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Why a Professional Association for Data Scientists is a Bad Idea

This post presents the argument against having a professional association for data scientists.

By Anthony Tockar, Verge Labs.

Data Scientist
Two words, when combined, and placed under one's name on a resume or LinkedIn profile, demonstrably lead to a deluge of job opportunities, random connection requests, and attention from headhunters.

It's no secret that this a profession with a very low barrier to entry - grab a certificate on Udemy or Coursera and you're set! It's also common knowledge that data science is hard - after all, a solid grounding in statistics and agnostic programming skills don't come easy - not to mention the need to round it out with a good dose of business acumen. It doesn't quite add up...

Enter the Association of Data Science Professionals. With guarantees on the credibility of chartered candidates, companies can now be safe in the knowledge that their data scientists are the real deal.

You legally can't hire an accountant or actuary who isn't a member of a professional body (in most cases), and you wouldn't want to. The Institute of Chartered Accountants (for example), the Actuaries Institute and countless others have rigorous qualification criteria and require members to uphold professional and ethical standards. An Association of Data Science Professionals can provide the same guarantees.

Except there's one problem. Few data scientists worth their salt would join such a thing.

Consider some of the things that make a good data scientist:

The focus in the majority of data science courses is on the final point. Granted, there are some courses that also focus on communication, but the fact remains that data science is an applied discipline, and is learnt best by doing. The above reasons are why aspiring data scientists are encouraged to share their work online (via blog, github, kaggle, etc) - it's a far stronger signal than a degree or an accreditation.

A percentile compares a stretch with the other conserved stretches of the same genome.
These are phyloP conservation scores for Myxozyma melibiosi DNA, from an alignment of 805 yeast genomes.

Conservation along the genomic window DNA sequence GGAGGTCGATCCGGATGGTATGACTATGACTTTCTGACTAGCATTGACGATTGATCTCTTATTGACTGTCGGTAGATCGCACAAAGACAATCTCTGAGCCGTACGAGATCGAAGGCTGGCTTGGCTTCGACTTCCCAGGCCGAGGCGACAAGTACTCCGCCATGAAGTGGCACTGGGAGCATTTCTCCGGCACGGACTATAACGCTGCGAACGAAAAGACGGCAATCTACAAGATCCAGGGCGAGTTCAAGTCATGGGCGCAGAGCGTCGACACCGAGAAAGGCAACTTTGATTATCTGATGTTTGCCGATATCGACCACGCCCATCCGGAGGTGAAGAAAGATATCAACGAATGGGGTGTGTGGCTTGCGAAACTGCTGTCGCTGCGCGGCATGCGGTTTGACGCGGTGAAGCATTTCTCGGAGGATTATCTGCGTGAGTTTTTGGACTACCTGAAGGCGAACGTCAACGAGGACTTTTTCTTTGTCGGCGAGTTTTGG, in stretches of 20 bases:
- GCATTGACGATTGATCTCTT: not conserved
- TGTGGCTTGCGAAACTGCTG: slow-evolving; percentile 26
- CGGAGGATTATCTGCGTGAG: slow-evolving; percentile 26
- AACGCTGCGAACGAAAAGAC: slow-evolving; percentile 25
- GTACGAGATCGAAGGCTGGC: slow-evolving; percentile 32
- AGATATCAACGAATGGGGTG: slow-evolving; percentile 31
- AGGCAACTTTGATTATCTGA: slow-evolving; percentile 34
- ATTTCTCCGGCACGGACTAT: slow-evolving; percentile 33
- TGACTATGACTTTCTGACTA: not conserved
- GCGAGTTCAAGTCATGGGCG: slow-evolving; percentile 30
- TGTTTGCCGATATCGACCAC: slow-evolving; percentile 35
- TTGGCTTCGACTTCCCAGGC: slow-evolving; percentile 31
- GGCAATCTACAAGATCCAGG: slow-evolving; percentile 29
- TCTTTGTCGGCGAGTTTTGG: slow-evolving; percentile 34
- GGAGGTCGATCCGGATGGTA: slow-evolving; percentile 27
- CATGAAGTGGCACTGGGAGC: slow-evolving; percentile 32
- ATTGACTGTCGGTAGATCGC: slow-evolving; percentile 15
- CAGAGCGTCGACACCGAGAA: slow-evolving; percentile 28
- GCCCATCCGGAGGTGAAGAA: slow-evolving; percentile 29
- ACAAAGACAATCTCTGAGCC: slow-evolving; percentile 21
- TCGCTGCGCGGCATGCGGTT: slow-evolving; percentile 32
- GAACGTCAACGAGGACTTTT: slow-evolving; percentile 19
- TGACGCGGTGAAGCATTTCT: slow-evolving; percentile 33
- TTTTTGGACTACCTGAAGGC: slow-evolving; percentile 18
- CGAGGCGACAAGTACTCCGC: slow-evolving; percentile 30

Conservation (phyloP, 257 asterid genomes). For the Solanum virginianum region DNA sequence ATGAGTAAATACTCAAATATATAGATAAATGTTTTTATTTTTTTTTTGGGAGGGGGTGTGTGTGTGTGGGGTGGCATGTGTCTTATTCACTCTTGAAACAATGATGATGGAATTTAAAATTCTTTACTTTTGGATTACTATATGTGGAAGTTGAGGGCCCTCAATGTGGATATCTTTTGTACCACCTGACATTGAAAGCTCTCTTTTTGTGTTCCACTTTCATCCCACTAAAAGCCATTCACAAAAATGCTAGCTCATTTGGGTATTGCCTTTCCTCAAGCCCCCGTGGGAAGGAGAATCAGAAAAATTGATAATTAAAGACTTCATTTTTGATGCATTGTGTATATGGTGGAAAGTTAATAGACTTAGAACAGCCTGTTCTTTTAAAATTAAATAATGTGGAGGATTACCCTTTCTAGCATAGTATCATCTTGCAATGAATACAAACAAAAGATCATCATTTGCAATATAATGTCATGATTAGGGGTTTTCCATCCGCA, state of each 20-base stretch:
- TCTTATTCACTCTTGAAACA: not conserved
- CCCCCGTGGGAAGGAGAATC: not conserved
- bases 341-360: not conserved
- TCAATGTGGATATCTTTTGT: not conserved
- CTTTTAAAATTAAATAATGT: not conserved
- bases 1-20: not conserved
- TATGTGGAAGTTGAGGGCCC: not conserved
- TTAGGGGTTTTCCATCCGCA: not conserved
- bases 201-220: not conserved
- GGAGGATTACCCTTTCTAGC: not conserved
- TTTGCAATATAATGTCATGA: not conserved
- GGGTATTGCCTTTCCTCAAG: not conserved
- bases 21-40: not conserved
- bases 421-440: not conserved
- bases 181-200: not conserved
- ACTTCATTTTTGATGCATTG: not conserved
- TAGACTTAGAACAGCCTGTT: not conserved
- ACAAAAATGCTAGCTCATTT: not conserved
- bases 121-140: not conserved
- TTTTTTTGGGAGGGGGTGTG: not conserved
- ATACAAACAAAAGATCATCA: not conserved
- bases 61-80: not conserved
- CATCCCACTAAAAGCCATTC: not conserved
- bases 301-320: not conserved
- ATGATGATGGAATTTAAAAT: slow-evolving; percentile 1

A focus on the technical also has other limitations:

  • Who will administer such a program? Even experts in this field have knowledge that is obsolete in many areas, and even then there are few agreed-upon "unicorns" around.

  • Can it keep up? The pace of innovation is frantic, and the best education programs are constantly revised.

  • Will it stifle innovation? Data science is a young field, consisting of practitioners with wildly varied backgrounds. Conforming to a homogeneous syllabus could limit the ability for certain areas and applications to reach their potential.

The assumption in the above paragraphs is that technical qualification is a requirement for such a body. Certainly, there are other industry groups that have no such requirement, but few could argue that membership of such a group provides much of a signal. The field is far too large for any operator to hope to license members with any objectivity apart from standardised testing, and thus we are drawn to this mechanism as a foundational plinth.

You could argue that the reasons provided above are just a feature of the youthfulness of the profession. Certainly, as data science matures many of the methods used commonly today will be seen as standard practice. The pace of innovation in certain areas will undoubtedly plateau. But the "data scientist" of the future will have quite a different skillset to data scientists today. What we now call data science will splinter into various sub-fields, each with its own set of standards and archetypes. Perhaps some of these may be well-suited to institutional representation. Today - not so much.

Bio: Anthony Tockar is a director at Verge Labs and an organiser of several meetups in the Sydney data science community.

Original. Reposted with permission.


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